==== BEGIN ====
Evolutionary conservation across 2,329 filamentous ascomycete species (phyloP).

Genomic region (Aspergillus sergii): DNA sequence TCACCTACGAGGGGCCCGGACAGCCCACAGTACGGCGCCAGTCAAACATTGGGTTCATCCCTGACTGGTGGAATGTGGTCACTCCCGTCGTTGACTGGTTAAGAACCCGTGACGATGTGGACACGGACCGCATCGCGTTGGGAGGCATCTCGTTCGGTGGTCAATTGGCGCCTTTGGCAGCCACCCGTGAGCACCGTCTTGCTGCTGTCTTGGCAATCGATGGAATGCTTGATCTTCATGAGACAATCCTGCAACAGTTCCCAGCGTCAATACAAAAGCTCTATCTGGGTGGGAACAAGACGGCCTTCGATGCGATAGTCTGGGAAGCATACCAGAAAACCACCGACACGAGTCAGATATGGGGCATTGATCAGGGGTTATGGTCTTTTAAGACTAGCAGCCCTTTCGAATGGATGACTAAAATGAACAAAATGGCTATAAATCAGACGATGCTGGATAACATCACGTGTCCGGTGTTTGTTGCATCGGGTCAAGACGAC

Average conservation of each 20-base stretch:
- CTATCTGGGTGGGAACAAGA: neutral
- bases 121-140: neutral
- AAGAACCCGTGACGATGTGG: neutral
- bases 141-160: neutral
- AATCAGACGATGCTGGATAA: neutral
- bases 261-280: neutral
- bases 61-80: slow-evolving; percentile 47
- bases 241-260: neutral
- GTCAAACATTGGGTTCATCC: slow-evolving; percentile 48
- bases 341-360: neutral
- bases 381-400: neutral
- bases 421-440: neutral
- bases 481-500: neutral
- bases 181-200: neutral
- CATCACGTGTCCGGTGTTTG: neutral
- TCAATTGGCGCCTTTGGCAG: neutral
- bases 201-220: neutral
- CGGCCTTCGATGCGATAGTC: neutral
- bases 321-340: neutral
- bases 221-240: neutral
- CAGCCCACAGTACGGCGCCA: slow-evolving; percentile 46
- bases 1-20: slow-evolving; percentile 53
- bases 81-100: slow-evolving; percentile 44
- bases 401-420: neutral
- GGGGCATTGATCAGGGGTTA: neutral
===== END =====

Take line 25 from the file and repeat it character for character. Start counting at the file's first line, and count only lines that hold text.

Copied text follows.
- bases 1-20: slow-evolving; percentile 53